For sure, the exhibition is laden with 1950s memorabilia - guitars owned by the stars, vintage Wurlitzers, even a 1953 Cadillac that symbolises the postwar consumerist explosion which gave '50s teenagers the loose change to spend on records.

But it's much more than an exercise in 'Happy Days' nostalgia. Listening posts and displays trace the heritage of rock n'roll. Blues, gospel, jazz and country are presented in family trees and interactive maps where you can listen to the music of a certain city or region. Acts as diverse as Rosetta Tharpe, Bob Wills and Duke Ellington are given their dues for influencing (in their own ways) the new sounds to come. And there are hidden treasures to discover: obscure or forgotten acts like Wanda Jackson and Professor Longhair who deserve to be listened to again.

The centrepiece of the exhibition is a 50-minute documentary on the early days of rock n'roll as we know it. For the honour of 'first rock n'roll record' the film suggests Fats Domino's 1949 song 'The Fat Man', with 1954's 'Rock Around The Clock' (sounding amazingly fresh) by Pennsylvania country-rocker Bill Haley and his Comets as being the genre's first commercially-successful single.

But the first cut of rock n'roll modern-style was 'That's All Right' by "a nineteen year old truck driver" who would change the world. Given our knowledge of the Fat Las Vegas caricature he would become, it's both poignant and thrilling to see Elvis Presley as young, fresh and energetic - the definition of rock n'roll. Everything after him feels like an imitation.

The documentary shows how the record companies mass-market this new sound by (take note, Coldplay and Snow Patrol fans) extracting the sex and danger - sterilised crooners like Pat Boone and Paul Anka loosen their ties and sell homogenised rock n'roll-lite to a middle America still unwilling to buy records by black artists. And the film ends bleakly with the two events that mark the end of true rock n'roll - Elvis entering the army in 1958 (thus conforming to The Man) and the 1959 plane crash that killed Buddy Holly, Richie Valens and The Big Bopper.

All visitors to the show receive a free four-track CD featuring four defining tracks from 1956, rock n'roll's greatest year - Elvis singing 'Hound Dog', Chuck Berry performing 'Roll Over Beethoven', Little Richard's 'Good Golly Miss Molly' and Carl Perkins version of his own 'Blue Suede Shoes'. These songs are part of rock's subconsciousness and listening to them today you're struck by their continuing vitality and promise of excitement. You know these songs - but have you ever listened to them? Bringing this fantastic music back to indie-kids like me is a measure of the exhibition's success.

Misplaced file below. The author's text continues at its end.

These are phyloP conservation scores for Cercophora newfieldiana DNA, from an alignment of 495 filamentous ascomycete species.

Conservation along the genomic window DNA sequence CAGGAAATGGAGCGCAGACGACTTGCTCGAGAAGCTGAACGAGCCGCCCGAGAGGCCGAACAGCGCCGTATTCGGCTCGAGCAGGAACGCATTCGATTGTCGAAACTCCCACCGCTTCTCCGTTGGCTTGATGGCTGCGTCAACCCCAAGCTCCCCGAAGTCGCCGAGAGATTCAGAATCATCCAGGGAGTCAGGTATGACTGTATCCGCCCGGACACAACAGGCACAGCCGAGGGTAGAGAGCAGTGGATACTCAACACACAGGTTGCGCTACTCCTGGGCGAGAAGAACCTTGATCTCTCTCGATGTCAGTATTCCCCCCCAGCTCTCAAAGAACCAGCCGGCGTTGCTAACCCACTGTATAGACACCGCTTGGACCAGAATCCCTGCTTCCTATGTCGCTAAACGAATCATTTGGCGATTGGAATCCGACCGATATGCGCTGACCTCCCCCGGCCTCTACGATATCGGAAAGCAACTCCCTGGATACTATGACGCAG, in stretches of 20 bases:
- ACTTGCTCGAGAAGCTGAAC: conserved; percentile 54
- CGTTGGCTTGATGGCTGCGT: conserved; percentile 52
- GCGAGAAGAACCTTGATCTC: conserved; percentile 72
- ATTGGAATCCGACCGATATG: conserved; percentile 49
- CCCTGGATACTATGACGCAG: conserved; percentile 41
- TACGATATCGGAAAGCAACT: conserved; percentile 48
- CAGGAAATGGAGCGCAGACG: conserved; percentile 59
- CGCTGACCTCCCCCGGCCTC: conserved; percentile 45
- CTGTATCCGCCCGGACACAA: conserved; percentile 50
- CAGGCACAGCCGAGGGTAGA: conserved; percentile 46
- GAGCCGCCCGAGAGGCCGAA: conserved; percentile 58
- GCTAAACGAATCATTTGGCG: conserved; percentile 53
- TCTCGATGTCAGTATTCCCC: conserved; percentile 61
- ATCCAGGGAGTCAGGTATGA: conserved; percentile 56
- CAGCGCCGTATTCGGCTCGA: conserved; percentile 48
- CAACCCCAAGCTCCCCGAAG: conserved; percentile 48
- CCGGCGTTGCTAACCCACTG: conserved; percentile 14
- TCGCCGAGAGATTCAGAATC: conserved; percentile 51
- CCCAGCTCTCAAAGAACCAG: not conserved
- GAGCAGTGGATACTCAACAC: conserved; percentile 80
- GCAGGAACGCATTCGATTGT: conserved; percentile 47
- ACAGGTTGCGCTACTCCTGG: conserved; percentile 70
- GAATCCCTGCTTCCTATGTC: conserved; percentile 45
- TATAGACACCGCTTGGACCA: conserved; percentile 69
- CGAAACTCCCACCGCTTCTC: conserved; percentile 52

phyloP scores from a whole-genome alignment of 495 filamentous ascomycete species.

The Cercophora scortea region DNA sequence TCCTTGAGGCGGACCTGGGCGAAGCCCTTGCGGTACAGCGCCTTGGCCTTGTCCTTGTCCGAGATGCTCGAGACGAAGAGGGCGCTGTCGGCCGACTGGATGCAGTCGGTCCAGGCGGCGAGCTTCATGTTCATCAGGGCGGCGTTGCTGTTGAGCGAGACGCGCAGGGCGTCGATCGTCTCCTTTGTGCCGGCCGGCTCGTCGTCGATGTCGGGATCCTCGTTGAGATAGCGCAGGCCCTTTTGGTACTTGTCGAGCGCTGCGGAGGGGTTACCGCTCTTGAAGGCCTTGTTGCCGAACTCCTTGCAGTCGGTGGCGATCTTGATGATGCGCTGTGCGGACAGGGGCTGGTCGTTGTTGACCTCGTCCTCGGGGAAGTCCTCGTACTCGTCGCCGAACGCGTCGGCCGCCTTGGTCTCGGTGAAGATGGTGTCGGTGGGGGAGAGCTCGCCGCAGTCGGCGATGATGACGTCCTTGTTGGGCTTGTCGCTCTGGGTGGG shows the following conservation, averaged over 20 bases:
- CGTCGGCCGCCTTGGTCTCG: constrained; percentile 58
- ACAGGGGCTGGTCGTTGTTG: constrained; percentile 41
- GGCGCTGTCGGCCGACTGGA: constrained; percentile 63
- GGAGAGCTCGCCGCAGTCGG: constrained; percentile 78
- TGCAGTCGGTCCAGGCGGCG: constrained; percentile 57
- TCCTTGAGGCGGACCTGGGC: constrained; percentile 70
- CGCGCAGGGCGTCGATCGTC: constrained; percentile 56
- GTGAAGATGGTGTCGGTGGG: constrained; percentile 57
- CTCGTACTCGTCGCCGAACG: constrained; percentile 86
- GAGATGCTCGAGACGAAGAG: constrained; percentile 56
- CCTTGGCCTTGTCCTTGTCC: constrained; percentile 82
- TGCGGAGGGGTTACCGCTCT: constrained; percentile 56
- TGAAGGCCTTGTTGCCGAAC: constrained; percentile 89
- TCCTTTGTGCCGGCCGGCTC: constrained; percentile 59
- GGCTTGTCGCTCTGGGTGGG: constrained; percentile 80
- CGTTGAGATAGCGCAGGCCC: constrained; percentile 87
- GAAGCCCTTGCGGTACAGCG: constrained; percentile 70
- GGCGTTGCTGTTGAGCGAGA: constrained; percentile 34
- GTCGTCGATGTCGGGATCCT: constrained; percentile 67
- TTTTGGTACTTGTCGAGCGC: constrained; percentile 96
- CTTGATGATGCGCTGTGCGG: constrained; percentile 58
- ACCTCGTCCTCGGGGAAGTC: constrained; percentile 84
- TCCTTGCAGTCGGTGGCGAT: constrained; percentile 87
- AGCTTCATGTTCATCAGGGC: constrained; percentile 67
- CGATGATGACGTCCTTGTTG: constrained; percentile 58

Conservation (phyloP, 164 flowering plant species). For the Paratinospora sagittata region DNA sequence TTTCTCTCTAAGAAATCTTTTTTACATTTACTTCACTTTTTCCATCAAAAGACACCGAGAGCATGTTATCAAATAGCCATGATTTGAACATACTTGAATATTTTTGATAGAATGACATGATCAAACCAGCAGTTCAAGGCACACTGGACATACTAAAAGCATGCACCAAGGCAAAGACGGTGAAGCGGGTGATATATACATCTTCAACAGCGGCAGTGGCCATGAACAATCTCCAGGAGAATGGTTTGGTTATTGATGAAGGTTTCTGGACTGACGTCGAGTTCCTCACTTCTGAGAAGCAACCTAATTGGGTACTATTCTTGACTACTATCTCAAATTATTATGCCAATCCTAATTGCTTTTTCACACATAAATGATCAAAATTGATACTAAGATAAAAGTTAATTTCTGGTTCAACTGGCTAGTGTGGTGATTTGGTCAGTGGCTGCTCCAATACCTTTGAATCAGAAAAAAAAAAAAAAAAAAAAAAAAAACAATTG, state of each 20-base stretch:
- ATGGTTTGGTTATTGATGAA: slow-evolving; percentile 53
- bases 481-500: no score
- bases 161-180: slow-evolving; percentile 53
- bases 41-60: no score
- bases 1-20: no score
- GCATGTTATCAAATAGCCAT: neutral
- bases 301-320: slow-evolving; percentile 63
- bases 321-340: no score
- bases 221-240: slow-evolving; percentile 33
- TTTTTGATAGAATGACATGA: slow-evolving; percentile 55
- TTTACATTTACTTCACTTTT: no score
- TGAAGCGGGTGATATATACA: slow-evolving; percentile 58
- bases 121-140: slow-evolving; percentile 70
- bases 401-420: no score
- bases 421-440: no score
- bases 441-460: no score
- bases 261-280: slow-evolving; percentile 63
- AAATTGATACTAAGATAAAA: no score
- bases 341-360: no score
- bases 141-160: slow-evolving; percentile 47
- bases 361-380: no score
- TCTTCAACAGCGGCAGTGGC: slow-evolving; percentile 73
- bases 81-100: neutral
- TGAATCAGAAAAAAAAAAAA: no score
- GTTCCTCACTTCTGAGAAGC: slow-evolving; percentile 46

The exhibition continues until 28 October: if you're in Paris you must visit it. Mona Lisa can wait - after all, she belongs to Nat King Cole and the crooners.

Are your old people out of the room? Good. Here's the corrupting influence of Elvis Presley, singing 'That's All Right' - gyrations included. Is this the greatest rock star ever or WHAT?:

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The annual Festival Interceltique takes place this weekend in Lorient, on the west coast of Brittany. Celtic acts from around the world will perform at the event, now in its 37th edition. This year the theme is Scotland, so there's a Highland flavour to the 2007 festival.

The Irish contingent at this year's festival includes Sharon Shannon, The Dubliners (or what's left of them), Donegal fiddle-player Theresa Kavanagh, folk group Coscan, a punk-folk outfit called the Mahones (hmm, wonder which two bands inspired that name?), The Colman Irish Dancers and the New Ross Pipe Band. There will no doubt be plenty of tributes to the mighty Tommy Makem, who passed away earlier this week.

We did a double-take, however, when we thought we saw a certain Californian funk-rock band on the bill - but in fact it was just the Red Hot Chili Pipers, a gang of Glaswegian pipers who are sure to win Best Band Name if there's such a prize.

The biggest genuine star name of the whole festival, though, is Sinead O'Connor, who has just released her trad and reggae influenced album 'Theology', her first collection of new material  since 2002's 'Sean-Nos Nua'.

Your blogger has a soft spot for Sinead ever since hearing her sing 'Peggy Gordon' a capella at a small fundraising concert in Dalkey a few years ago. It was a mindblowing experience - she has a voice made for traditional Irish ballads.

Here's the great lady singing a live trad-rasta version of  'Óró, sé do bheatha 'bhaile': 

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Nuggets from our archive

2008 - A comprehensive guide to recording an album, written by Andy Knightly (the guide is spread over 4 parts).